European Royalty: The Dutch Monarchy--Willem II (1839-1849)


Figure 1.--This is King Willem II and his family (1832). From left to right: future King Willem III (181790), Prince Alexander (181848), King Willem II (17921849), Queen Anna Paulovna (17951865), Princess Sophie (182497) and Prince Hendrik (182079). The artist is Jan Baptist van der Hulst (1790-1862). He was a Flemish painter and lithographer. His works include numerous Dutch royals as well historical paintings.

Orangist Willem I was succeeded by his son Willem II, King of the Netherlands, Grand Duke of Luxembourg, and Duke of Limburg. Willem is surely one of the more important kings in Dutch historry because itvwas during his reign that the country became a parlimentary democracy. Willem Frederik George Lodewijk (William Frederick George Louis) was born in the Hague during the French Revolution which shattered monarchial Europe. He was son of Willem I and Wilhelmine of Prussia. The Revolution would determine much of his life. His family was forced to flee to Britauin after allied British-Hanoverian troops left the Republic. French Revolutionary troops defeated the small army of the United Provinces. They proclaimed the Netherlands to be liberated and joined the anti-Orangist Patriots in forming he Batavian Republic. It look like the long Orange line in he Netherlands had ended. Willem and his mother was Prussian, spent his youth in Berlin at the Prussian court. His father courted Napoleon and gor a time hada principlaity within the Holy Roman Empire. Willem pursued a military education like a Prussianm prince and served in the Prussian Army. He was thus prepared for military service in the final years of the Napoleonic Wars. He studied civil law at Christ Church, University of Oxford, but decided to get involved in the fighting as he began to see the possibility of regaining possession of the Netherlnds. . He served in the British Army under Wellington (1811) and proved popular. He was appointed aude-decamp to the Prince Regent. He was senior officer of the Allied army in the Low Countries when Napoleon I of France escaped from Elba (1815). He relinquished command on the arrival of the Duke of Wellington, but played an important role at Waterloo--his first real battle. His father had ruled as sovereign prince, and proclaimed himself king (1815). His son became Prince of Orange as heir apparent of the Kingdom of the Netherlands. When his father abdicated, Willem II became king. He oversaw the transition to parliamentary democracy with the new constitution of 1848. The Netherlands like other European countries were affected by the demands for liberal reform which swept Europe in 1848. Historians suspect that blackmail was at least partially involved in the Willem's acquiesence as a result of his sexual proclivities, not the most glamerous priocess for the birh of democracy. With the overhaul of the constitution in 1848, the King from now on could do no wrong. From that moment on the secretaries of State were responsible to the elected representatives of the people. The new constitution shaped the basis of the present constitutional monarchy with a parlementary system. Willem was a sutor to Princess Princess Charlotte of Wales, heir to the British throne, but married Anna Pavlovna of Russia, the youngest sister to Tsar Alexander I of Russia. The Tsar arranged the marriage to seal the good relations between Imperial Russia and the Netherlands. . They had four sons and one daughter. Willem died (1849) and was succeeded by his son Willem III.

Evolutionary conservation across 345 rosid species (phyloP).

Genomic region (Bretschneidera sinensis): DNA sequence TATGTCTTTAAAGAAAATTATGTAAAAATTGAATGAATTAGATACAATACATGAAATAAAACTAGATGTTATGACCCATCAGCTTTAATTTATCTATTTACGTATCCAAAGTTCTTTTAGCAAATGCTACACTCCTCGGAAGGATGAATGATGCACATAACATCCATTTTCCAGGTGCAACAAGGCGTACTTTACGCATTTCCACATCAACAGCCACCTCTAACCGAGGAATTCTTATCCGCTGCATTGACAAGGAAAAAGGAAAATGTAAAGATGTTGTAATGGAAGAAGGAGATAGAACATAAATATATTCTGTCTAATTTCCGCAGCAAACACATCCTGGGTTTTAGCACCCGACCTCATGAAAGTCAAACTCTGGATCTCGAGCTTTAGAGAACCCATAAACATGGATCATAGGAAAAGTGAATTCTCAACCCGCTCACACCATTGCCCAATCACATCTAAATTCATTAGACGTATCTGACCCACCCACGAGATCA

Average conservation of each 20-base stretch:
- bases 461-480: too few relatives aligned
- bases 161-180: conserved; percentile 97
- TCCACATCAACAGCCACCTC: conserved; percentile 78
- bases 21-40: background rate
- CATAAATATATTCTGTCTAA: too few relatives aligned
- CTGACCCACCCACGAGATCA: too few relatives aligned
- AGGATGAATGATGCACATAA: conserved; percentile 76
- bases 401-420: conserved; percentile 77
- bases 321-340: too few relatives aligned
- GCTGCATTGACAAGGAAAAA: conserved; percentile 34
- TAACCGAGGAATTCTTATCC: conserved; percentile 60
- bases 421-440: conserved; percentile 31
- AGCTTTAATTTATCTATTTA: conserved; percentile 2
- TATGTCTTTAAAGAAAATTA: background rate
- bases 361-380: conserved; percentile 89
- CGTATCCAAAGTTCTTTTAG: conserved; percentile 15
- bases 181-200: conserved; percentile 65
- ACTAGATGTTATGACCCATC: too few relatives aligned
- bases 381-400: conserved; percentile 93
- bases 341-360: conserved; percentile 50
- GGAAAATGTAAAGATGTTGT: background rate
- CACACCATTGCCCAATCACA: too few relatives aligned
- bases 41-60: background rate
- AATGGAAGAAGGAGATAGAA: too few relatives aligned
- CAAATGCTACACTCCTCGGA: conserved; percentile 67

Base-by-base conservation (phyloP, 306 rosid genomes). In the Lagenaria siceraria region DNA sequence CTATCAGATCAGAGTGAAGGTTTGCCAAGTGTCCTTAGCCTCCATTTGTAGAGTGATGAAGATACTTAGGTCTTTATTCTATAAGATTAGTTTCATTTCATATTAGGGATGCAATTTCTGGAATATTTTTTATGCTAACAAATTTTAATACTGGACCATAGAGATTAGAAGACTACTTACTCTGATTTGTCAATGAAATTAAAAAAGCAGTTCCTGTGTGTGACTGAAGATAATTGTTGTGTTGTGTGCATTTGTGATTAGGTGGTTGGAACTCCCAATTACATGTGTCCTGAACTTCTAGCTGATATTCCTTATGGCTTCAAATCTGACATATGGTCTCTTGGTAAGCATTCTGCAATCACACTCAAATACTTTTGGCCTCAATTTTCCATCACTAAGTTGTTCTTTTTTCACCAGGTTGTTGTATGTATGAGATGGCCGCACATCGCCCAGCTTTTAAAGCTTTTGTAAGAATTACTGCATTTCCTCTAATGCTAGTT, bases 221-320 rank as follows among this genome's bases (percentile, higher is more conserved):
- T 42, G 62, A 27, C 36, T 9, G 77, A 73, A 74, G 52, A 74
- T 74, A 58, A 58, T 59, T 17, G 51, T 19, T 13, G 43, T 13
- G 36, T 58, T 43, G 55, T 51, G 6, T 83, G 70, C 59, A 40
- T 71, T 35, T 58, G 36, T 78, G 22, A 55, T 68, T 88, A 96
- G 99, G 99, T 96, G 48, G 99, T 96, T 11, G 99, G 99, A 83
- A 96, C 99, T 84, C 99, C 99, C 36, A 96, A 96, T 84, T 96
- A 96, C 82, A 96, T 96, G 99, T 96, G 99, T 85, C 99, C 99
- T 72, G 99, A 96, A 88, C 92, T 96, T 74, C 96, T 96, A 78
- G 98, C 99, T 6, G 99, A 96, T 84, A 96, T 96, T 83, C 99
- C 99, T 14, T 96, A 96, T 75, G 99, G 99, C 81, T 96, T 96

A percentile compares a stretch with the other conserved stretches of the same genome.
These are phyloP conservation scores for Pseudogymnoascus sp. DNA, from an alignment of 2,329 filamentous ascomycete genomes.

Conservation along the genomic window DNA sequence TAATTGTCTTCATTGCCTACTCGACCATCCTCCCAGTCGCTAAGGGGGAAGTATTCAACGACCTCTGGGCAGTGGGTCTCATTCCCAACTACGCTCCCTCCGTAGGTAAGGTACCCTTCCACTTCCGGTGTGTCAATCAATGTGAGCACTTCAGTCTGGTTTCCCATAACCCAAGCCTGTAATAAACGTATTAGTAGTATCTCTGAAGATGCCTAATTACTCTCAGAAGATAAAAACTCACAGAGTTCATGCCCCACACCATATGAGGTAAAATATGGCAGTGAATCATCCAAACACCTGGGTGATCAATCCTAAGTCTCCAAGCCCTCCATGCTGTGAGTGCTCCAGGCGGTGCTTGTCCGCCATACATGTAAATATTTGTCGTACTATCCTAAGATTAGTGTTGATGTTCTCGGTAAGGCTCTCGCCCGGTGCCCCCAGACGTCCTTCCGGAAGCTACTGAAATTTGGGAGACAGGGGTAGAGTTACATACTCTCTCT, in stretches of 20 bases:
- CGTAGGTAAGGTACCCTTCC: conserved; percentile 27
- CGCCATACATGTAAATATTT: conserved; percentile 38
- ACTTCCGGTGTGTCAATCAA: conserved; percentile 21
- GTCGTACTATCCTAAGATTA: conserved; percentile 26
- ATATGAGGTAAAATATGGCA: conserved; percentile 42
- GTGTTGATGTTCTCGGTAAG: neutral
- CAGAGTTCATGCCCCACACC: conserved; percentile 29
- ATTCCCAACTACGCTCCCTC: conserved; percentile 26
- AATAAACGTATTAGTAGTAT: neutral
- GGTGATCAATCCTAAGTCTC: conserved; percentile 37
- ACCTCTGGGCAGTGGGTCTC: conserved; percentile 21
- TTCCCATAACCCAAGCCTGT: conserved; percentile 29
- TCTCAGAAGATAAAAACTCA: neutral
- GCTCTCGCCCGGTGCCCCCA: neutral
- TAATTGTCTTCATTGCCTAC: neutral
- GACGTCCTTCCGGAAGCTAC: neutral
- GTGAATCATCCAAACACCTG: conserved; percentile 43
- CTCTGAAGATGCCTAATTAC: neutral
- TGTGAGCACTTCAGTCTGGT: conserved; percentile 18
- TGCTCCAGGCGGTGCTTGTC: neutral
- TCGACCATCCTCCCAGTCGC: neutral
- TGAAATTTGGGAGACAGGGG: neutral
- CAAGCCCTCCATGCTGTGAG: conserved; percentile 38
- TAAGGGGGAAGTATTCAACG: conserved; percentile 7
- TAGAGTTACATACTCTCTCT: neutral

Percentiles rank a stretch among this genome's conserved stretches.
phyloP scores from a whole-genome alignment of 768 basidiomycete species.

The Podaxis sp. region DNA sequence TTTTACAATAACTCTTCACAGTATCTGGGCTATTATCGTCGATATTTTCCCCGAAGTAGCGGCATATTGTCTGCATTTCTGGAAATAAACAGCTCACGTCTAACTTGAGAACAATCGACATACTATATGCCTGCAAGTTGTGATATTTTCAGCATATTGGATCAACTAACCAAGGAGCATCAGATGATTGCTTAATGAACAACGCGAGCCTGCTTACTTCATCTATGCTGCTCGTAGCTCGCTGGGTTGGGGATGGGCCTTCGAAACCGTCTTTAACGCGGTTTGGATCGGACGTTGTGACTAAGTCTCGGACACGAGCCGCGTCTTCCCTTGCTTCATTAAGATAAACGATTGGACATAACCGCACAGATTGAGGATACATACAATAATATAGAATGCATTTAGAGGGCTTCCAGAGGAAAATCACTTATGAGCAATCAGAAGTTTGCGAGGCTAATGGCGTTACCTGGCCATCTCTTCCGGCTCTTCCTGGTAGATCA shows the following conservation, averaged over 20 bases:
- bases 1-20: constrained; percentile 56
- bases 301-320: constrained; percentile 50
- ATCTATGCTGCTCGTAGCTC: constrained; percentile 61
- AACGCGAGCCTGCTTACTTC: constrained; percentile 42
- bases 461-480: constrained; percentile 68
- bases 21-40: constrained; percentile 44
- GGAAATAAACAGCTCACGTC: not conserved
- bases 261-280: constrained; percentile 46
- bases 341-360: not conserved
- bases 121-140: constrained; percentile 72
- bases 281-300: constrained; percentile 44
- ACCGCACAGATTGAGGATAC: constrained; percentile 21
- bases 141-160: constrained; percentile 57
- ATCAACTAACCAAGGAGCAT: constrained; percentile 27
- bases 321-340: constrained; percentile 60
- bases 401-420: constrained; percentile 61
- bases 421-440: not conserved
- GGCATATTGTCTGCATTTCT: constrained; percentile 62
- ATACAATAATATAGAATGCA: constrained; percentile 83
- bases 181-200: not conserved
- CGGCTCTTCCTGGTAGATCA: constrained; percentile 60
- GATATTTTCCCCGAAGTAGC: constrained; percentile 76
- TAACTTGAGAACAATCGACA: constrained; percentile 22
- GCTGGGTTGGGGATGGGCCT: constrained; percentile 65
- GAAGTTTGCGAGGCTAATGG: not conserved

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Created: 4:01 PM 10/12/2018
Last updated: 4:01 PM 10/12/2018